Older generations have always been forthcoming in their observations and criticisms of younger generations–it seems to be an unavoidable side effect of growing up. Children don’t bother to categorize adults into generations, yet by the time one has entered middle age it suddenly becomes very important to differentiate between Generation X, Y, Z, and the other thing, because somewhere along the line one develops the powerful belief that one or other of these generations is responsible for everything wrong in the world today.
“Young people these days are so _________.”
Socrates was accused of corrupting the young people of Ancient Athens; perhaps the axiom of the era went something like, “Young people these days are so easily misled.”
Jesus’ disciples were shocked and concerned when Jesus showed compassion and care for children; perhaps children those days ought to be seen and not heard?
A commonly held attitude towards youth today seems to be less “young people are so corruptible” and more “young people are so corrupted”. This message is impossible to ignore: the media throws it at us with every headline wildly proclaiming the increase of youth crime, the evils of social media, and the degradation of our language and social etiquette.
If these pieces of information are to be taken literally, one cannot help but envision a future of chaos and imminent self-destruction, a dystopian landscape lacking both the warmth and the sophistication of former times.
What amazes me about this phenomenon is that despite this negative attitude towards young people and a stubborn nostalgia that has no room for forward-thinking, there still remains an insistence that we’ve done our piece and it’s time for the next generation to step in. Not only does this perspective deny the responsibility we all share for the environmental, social, and economical status of our Earth, it goes further by exempting certain groups from actively improving the world at all.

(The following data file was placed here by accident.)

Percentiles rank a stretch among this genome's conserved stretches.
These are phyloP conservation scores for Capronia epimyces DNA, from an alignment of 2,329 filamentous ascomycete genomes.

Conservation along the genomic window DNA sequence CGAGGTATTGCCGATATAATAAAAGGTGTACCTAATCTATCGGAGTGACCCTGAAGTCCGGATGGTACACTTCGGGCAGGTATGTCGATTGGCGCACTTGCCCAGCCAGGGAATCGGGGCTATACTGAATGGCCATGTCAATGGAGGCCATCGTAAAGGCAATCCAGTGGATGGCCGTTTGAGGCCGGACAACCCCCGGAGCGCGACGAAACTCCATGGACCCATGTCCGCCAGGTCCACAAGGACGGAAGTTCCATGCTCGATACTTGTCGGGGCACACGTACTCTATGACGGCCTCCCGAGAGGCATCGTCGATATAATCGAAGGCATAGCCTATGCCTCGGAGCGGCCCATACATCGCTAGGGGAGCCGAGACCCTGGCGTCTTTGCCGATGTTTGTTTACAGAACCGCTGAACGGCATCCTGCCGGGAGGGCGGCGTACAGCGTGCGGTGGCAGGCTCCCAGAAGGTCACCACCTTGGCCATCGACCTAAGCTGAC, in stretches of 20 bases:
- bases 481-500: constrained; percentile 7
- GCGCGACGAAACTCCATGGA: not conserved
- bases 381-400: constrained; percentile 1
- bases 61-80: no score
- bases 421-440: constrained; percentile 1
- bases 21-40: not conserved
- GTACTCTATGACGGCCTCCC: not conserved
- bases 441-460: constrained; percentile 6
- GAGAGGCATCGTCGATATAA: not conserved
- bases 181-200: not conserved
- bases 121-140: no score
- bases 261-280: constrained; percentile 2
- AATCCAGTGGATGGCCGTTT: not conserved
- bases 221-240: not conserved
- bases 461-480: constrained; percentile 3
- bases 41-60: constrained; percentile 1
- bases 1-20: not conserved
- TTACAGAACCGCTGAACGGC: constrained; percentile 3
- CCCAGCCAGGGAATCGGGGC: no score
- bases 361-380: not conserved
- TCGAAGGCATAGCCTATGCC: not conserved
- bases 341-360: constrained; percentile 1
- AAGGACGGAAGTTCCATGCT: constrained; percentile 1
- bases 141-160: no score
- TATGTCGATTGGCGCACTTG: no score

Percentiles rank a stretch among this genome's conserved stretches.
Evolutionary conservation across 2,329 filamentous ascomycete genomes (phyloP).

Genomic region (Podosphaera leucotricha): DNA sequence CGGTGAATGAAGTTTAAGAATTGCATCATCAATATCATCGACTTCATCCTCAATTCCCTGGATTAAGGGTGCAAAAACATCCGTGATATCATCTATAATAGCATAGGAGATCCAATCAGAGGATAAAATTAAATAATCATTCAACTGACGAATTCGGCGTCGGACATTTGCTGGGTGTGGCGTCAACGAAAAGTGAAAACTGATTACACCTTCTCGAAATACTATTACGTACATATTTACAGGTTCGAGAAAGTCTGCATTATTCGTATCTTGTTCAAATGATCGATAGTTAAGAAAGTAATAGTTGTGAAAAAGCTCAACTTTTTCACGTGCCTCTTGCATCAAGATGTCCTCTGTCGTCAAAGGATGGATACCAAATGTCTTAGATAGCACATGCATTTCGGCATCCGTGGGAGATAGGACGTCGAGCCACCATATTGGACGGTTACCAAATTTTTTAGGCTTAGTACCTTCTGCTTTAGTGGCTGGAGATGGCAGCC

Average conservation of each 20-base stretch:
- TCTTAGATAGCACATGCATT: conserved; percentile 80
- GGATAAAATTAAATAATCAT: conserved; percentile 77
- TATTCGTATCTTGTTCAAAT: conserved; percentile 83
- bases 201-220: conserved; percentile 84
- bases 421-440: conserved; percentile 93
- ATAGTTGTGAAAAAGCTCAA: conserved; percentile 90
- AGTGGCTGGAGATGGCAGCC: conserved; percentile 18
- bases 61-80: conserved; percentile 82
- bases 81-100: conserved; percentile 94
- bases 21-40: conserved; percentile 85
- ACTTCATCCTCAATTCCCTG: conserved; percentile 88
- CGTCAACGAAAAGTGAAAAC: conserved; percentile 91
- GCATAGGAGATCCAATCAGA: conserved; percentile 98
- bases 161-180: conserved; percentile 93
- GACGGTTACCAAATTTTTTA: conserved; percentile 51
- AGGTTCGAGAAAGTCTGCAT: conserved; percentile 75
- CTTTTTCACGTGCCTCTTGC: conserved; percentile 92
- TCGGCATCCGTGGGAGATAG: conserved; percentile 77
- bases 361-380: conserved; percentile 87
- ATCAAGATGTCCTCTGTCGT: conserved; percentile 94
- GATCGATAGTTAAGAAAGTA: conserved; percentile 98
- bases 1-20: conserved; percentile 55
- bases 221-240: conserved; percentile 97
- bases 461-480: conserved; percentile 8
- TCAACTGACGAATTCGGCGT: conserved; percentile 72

Take a local proposal to exempt senior citizens from paying school taxes. This is a micro example of this macro attitude: I’ve done my piece. Benefiting the larger society is no longer my concern.
I certainly don’t mean to imply that all people of a certain age have this attitude, or that senior citizens or any demographic in particular are the sole maintainers of this problematic world view. To take that stance would merely perpetuate the very ageism I am trying to debunk.
Rather, I am calling for a mobilization of intergenerational movements in the face of what can sometimes seem like an impossible divide. It’s almost funny how quickly these age barriers arise: I am working with grade twelve students right now, and they see themselves as immensely superior to even the grade ten students, whom many of the grade twelves perceive as immature at worst and “cute” at best.
Perhaps our society is not so different from the Ancient Athens of Socrates’ time: a society whose destruction was imminent, Socrates believed, due to the rampant individualism and self-interest of its citizens. It might seem counterintuitive in today’s competitive landscape to be part of a team or a movement, but I strongly believe it is only by learning to see each other’s strengths that we can make any progress in addressing our society’s weaknesses. Visionaries may arise from the wells of experience, the high wires of positive thinking, or anywhere in between, and the world will only become a better place for it.